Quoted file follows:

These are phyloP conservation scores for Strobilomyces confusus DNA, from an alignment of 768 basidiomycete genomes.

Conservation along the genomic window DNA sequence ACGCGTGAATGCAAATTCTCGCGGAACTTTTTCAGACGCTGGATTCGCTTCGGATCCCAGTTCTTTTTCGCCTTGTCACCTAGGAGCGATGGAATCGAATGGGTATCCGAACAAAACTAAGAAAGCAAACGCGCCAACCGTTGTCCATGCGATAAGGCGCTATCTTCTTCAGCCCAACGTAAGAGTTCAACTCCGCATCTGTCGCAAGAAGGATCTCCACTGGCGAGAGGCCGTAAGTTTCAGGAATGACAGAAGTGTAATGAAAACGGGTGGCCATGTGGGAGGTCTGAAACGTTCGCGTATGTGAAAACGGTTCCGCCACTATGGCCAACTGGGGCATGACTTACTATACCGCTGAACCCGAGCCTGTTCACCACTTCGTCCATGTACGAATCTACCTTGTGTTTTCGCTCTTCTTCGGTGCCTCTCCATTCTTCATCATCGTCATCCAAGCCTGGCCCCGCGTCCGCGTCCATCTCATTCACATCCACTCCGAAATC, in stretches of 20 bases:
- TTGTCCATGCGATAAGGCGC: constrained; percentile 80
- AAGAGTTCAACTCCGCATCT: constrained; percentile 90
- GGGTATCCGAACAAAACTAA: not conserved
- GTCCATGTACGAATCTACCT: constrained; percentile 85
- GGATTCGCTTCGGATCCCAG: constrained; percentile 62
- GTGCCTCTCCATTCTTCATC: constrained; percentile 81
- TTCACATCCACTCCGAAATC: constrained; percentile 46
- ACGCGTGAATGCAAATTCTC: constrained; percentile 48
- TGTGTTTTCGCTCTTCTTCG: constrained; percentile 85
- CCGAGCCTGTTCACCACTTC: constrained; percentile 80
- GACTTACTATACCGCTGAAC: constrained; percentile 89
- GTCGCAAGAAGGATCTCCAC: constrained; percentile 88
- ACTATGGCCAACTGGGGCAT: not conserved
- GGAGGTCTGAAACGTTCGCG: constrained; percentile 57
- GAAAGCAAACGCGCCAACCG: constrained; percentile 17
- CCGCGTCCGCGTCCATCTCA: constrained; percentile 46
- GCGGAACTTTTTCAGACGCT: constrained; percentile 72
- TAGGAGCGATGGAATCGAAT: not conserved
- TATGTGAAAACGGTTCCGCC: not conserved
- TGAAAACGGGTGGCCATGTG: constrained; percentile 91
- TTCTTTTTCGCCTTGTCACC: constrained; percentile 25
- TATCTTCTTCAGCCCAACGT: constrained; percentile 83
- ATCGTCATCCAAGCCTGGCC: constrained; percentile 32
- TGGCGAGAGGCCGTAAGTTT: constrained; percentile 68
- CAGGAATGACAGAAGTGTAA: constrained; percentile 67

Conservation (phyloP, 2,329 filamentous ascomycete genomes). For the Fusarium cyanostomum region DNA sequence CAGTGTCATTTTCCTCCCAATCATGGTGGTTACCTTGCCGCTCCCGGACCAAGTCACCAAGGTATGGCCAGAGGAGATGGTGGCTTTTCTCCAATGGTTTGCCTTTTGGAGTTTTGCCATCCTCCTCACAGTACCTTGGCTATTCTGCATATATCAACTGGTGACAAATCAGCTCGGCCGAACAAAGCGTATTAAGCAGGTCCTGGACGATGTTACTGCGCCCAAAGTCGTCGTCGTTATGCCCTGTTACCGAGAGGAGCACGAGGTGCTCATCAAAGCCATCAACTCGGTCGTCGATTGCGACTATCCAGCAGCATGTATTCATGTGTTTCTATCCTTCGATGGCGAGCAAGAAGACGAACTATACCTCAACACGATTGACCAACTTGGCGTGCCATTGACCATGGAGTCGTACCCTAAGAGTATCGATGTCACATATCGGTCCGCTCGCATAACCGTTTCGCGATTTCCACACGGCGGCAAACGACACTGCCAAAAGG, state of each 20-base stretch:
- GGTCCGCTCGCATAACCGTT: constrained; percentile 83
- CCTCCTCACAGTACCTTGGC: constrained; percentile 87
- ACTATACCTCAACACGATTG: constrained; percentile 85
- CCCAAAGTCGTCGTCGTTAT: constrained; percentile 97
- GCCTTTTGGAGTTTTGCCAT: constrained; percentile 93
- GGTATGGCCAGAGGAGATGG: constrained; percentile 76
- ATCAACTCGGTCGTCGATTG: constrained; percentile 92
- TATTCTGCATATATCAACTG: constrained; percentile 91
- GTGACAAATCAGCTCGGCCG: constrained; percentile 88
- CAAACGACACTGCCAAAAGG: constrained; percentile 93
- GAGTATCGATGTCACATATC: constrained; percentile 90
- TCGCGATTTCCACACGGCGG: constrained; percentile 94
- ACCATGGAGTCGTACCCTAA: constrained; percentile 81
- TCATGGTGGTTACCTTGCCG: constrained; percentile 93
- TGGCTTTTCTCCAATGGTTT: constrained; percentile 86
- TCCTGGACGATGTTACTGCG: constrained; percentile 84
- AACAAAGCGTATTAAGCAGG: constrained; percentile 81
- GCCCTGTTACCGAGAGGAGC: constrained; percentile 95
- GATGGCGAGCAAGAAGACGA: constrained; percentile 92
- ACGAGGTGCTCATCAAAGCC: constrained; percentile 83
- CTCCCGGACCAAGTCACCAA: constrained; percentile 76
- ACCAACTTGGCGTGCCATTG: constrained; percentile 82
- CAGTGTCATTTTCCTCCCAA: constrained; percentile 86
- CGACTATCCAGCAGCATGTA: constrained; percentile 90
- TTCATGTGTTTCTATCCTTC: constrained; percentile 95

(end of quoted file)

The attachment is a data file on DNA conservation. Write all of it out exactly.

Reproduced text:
These are phyloP conservation scores for Strobilomyces confusus DNA, from an alignment of 768 basidiomycete genomes.

Conservation along the genomic window DNA sequence ACGCGTGAATGCAAATTCTCGCGGAACTTTTTCAGACGCTGGATTCGCTTCGGATCCCAGTTCTTTTTCGCCTTGTCACCTAGGAGCGATGGAATCGAATGGGTATCCGAACAAAACTAAGAAAGCAAACGCGCCAACCGTTGTCCATGCGATAAGGCGCTATCTTCTTCAGCCCAACGTAAGAGTTCAACTCCGCATCTGTCGCAAGAAGGATCTCCACTGGCGAGAGGCCGTAAGTTTCAGGAATGACAGAAGTGTAATGAAAACGGGTGGCCATGTGGGAGGTCTGAAACGTTCGCGTATGTGAAAACGGTTCCGCCACTATGGCCAACTGGGGCATGACTTACTATACCGCTGAACCCGAGCCTGTTCACCACTTCGTCCATGTACGAATCTACCTTGTGTTTTCGCTCTTCTTCGGTGCCTCTCCATTCTTCATCATCGTCATCCAAGCCTGGCCCCGCGTCCGCGTCCATCTCATTCACATCCACTCCGAAATC, in stretches of 20 bases:
- TTGTCCATGCGATAAGGCGC: constrained; percentile 80
- AAGAGTTCAACTCCGCATCT: constrained; percentile 90
- GGGTATCCGAACAAAACTAA: not conserved
- GTCCATGTACGAATCTACCT: constrained; percentile 85
- GGATTCGCTTCGGATCCCAG: constrained; percentile 62
- GTGCCTCTCCATTCTTCATC: constrained; percentile 81
- TTCACATCCACTCCGAAATC: constrained; percentile 46
- ACGCGTGAATGCAAATTCTC: constrained; percentile 48
- TGTGTTTTCGCTCTTCTTCG: constrained; percentile 85
- CCGAGCCTGTTCACCACTTC: constrained; percentile 80
- GACTTACTATACCGCTGAAC: constrained; percentile 89
- GTCGCAAGAAGGATCTCCAC: constrained; percentile 88
- ACTATGGCCAACTGGGGCAT: not conserved
- GGAGGTCTGAAACGTTCGCG: constrained; percentile 57
- GAAAGCAAACGCGCCAACCG: constrained; percentile 17
- CCGCGTCCGCGTCCATCTCA: constrained; percentile 46
- GCGGAACTTTTTCAGACGCT: constrained; percentile 72
- TAGGAGCGATGGAATCGAAT: not conserved
- TATGTGAAAACGGTTCCGCC: not conserved
- TGAAAACGGGTGGCCATGTG: constrained; percentile 91
- TTCTTTTTCGCCTTGTCACC: constrained; percentile 25
- TATCTTCTTCAGCCCAACGT: constrained; percentile 83
- ATCGTCATCCAAGCCTGGCC: constrained; percentile 32
- TGGCGAGAGGCCGTAAGTTT: constrained; percentile 68
- CAGGAATGACAGAAGTGTAA: constrained; percentile 67

Conservation (phyloP, 2,329 filamentous ascomycete genomes). For the Fusarium cyanostomum region DNA sequence CAGTGTCATTTTCCTCCCAATCATGGTGGTTACCTTGCCGCTCCCGGACCAAGTCACCAAGGTATGGCCAGAGGAGATGGTGGCTTTTCTCCAATGGTTTGCCTTTTGGAGTTTTGCCATCCTCCTCACAGTACCTTGGCTATTCTGCATATATCAACTGGTGACAAATCAGCTCGGCCGAACAAAGCGTATTAAGCAGGTCCTGGACGATGTTACTGCGCCCAAAGTCGTCGTCGTTATGCCCTGTTACCGAGAGGAGCACGAGGTGCTCATCAAAGCCATCAACTCGGTCGTCGATTGCGACTATCCAGCAGCATGTATTCATGTGTTTCTATCCTTCGATGGCGAGCAAGAAGACGAACTATACCTCAACACGATTGACCAACTTGGCGTGCCATTGACCATGGAGTCGTACCCTAAGAGTATCGATGTCACATATCGGTCCGCTCGCATAACCGTTTCGCGATTTCCACACGGCGGCAAACGACACTGCCAAAAGG, state of each 20-base stretch:
- GGTCCGCTCGCATAACCGTT: constrained; percentile 83
- CCTCCTCACAGTACCTTGGC: constrained; percentile 87
- ACTATACCTCAACACGATTG: constrained; percentile 85
- CCCAAAGTCGTCGTCGTTAT: constrained; percentile 97
- GCCTTTTGGAGTTTTGCCAT: constrained; percentile 93
- GGTATGGCCAGAGGAGATGG: constrained; percentile 76
- ATCAACTCGGTCGTCGATTG: constrained; percentile 92
- TATTCTGCATATATCAACTG: constrained; percentile 91
- GTGACAAATCAGCTCGGCCG: constrained; percentile 88
- CAAACGACACTGCCAAAAGG: constrained; percentile 93
- GAGTATCGATGTCACATATC: constrained; percentile 90
- TCGCGATTTCCACACGGCGG: constrained; percentile 94
- ACCATGGAGTCGTACCCTAA: constrained; percentile 81
- TCATGGTGGTTACCTTGCCG: constrained; percentile 93
- TGGCTTTTCTCCAATGGTTT: constrained; percentile 86
- TCCTGGACGATGTTACTGCG: constrained; percentile 84
- AACAAAGCGTATTAAGCAGG: constrained; percentile 81
- GCCCTGTTACCGAGAGGAGC: constrained; percentile 95
- GATGGCGAGCAAGAAGACGA: constrained; percentile 92
- ACGAGGTGCTCATCAAAGCC: constrained; percentile 83
- CTCCCGGACCAAGTCACCAA: constrained; percentile 76
- ACCAACTTGGCGTGCCATTG: constrained; percentile 82
- CAGTGTCATTTTCCTCCCAA: constrained; percentile 86
- CGACTATCCAGCAGCATGTA: constrained; percentile 90
- TTCATGTGTTTCTATCCTTC: constrained; percentile 95